question on relevancy grounds. The following conversation
occurred at the bench:
COURT: [Defense], we went into this at great length
yesterday, if I remember correctly, and [the State] has now
finally objected. In my opinion the procedures of the police
department are not relevant for what the jury has to decide.
They're only relevant, if at all, for what the Court has
to decide in terms of pretrial issues. So I just want you to
understand why I'm going to sustain the objection. Okay?
DEFENSE: Thank you, Your Honor.
If I may, just for purposes of the record, I would request to
be permitted to question on this. I think especially in light
of the new instruction, all of the factors are to be
considered in the reliability of the officers. Isn't that
the question? And their credibility is the question.
If they don't even know their own procedures and know
what they're doing, I think that's something that the
jury needs to know about. I think it's fair game for
COURT: I understand your position. I'll adhere to my
Phillip Harden ("Det. Harden") acted as a blind
administrator during the lineup. Det. Harden met Victim in
front of the Justice Center, and advised Victim of general
lineup processes. Det. Harden encouraged Victim to wait until
he saw all of the lineup participants before making any
cross-examined Det. Harden extensively regarding the lineup
procedure. Regarding the general procedures for a lineup,
Det. Harden testified that, typically, participants are
chosen from the Justice Center prisoners; the goal of the
lineup is to find persons who are similar in age, race, skin
tone, height, weight, and similarly dressed; the witness or
victim typically fills out a lineup-viewing form after the
lineup; and protocol requires at least five participants.
Regarding the particular lineup here, Det. Harden did not
select the participants; a total of four men participated;
and Det. Harden did not write a report. Det. Harden also
observed the photos of the lineup participants and determined
that Brand was the only participant wearing all red clothing.
Brand also was the only participant wearing two bracelets,
one of which was gold.
to and while viewing the lineup, the detectives did not give
Victim information about any particular suspect. Victim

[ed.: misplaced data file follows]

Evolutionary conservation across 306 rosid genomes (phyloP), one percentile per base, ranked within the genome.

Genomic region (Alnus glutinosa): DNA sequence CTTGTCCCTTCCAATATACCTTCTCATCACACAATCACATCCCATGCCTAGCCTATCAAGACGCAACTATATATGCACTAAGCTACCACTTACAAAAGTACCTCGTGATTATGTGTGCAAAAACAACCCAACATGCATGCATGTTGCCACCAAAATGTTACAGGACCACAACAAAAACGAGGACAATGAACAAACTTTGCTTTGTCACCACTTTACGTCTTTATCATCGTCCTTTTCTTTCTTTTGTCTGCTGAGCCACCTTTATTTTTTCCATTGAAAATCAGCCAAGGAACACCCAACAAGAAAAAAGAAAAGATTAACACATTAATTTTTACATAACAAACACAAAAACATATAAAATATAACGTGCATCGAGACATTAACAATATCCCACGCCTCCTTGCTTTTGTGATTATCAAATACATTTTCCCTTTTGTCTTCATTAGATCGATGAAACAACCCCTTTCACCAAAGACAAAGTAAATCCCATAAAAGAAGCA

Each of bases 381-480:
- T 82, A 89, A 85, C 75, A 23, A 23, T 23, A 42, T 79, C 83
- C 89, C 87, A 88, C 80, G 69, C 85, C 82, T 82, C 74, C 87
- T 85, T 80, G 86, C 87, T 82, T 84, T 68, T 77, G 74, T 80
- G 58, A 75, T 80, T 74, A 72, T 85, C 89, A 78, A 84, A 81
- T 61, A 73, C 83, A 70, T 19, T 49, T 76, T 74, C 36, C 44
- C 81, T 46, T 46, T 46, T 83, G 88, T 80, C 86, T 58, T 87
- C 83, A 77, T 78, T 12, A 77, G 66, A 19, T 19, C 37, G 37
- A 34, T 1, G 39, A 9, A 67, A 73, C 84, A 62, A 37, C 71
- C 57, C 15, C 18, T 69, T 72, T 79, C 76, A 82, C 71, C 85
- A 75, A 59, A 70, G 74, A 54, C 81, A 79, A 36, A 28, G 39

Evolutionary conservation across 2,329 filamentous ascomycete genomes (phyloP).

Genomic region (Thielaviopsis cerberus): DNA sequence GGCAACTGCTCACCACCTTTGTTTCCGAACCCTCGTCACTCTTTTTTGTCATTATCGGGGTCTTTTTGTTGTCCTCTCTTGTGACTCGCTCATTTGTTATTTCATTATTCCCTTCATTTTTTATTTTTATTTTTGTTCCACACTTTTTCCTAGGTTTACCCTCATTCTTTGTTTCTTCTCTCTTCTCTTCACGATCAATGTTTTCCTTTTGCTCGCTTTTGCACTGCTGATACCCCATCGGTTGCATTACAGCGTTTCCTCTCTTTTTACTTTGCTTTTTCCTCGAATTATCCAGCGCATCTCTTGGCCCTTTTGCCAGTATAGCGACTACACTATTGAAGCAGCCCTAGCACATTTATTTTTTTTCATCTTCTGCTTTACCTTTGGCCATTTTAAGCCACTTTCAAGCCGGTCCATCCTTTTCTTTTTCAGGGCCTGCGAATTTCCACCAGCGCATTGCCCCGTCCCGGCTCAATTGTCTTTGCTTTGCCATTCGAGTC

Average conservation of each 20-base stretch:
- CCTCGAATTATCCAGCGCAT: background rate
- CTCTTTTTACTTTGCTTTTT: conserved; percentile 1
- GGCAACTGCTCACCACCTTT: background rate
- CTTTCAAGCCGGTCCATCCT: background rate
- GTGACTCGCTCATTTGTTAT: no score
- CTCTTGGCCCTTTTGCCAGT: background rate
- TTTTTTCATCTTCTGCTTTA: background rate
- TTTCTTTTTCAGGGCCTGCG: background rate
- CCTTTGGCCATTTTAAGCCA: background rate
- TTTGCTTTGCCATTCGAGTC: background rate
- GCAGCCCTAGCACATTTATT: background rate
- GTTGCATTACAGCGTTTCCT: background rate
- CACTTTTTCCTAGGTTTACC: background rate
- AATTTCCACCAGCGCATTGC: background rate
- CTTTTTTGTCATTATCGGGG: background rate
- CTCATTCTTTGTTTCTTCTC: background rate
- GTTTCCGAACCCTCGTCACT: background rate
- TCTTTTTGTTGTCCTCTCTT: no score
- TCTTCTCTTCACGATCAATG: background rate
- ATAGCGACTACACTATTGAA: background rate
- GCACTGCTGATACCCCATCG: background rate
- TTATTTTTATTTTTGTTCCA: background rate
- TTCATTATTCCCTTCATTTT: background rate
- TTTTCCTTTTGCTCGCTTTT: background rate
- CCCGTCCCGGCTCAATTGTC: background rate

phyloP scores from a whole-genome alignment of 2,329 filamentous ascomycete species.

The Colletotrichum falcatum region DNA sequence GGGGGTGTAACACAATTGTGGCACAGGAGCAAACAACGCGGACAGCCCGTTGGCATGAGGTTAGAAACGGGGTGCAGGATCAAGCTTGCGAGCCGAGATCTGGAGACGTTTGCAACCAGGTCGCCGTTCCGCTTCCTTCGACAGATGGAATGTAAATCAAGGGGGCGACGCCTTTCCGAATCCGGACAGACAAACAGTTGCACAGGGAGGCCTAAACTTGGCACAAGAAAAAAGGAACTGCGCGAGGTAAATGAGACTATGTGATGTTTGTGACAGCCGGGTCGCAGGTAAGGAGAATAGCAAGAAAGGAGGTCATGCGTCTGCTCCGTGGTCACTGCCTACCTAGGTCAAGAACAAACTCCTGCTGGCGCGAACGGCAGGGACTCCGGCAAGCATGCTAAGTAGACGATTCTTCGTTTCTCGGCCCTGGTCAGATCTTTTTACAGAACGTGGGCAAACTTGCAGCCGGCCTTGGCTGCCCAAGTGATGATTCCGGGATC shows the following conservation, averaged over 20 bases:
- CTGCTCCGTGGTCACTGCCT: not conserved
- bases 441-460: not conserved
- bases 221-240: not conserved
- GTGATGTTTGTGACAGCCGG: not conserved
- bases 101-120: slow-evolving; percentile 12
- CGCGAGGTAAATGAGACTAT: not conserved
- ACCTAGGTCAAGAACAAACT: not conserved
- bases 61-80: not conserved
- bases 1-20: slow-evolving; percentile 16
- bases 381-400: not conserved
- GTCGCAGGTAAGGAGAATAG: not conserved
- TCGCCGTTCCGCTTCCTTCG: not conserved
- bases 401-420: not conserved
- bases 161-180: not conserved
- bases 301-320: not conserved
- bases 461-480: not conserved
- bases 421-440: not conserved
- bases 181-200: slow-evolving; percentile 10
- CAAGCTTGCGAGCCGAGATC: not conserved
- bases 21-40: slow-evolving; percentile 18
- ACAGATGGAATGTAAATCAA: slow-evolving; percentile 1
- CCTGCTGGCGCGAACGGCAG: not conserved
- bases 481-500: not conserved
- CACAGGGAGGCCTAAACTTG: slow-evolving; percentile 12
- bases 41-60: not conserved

observed four persons, sequentially, and Victim requested
that each lineup participant say "That's mine."
When the detectives brought in participant number two, Victim
recognized him immediately. Victim was, without a doubt,
certain that participant number two was the man who robbed
him. However, Victim viewed all four subjects before
identifying participant number two as his assailant. After
the lineup was complete, Victim testified that Det. Banks
informed him that he had picked one of the persons arrested
from his truck. Subsequently, Victim made an in-court
identification of Brand as his assailant. The case was
submitted to the jury.
jury began its deliberations at 12:48 p.m. At 3:50 p.m., the
jury had reached verdicts on Counts III, IV, and V, but had
not yet reached verdicts on Counts I and II. The trial court
ordered the jury to deliberate further. At 5:25 p.m., the
jury sent a note, stating that "[a]fter continued
discussion, the jury remains split with no resolve in sight.
What should we do next?" The trial court pondered
whether to bring the jury back the next day and give them the
hammer instruction. The trial court asked both parties for
their input. The State suggested that the trial court either
inquire of the jury whether further deliberations would do
any good before issuing the hammer instruction, or release
the jury for the night and resume deliberations in the
morning. Brand requested a response to the jury encouraging
further deliberation. The trial court terminated the
jury's deliberations for the night, and scheduled
deliberations to resume the next morning:
COURT: At that time, however, it is my intention to give the
so-called hammer instruction because I think the jury has
signified a deadlock and they've been out for four and a
half plus hours--almost four and a half.
DEFENSE: Your Honor, for purposes of the record, I would just
make an objection to reading them the hammer unless--well,
under any circumstances, but certainly not unless they write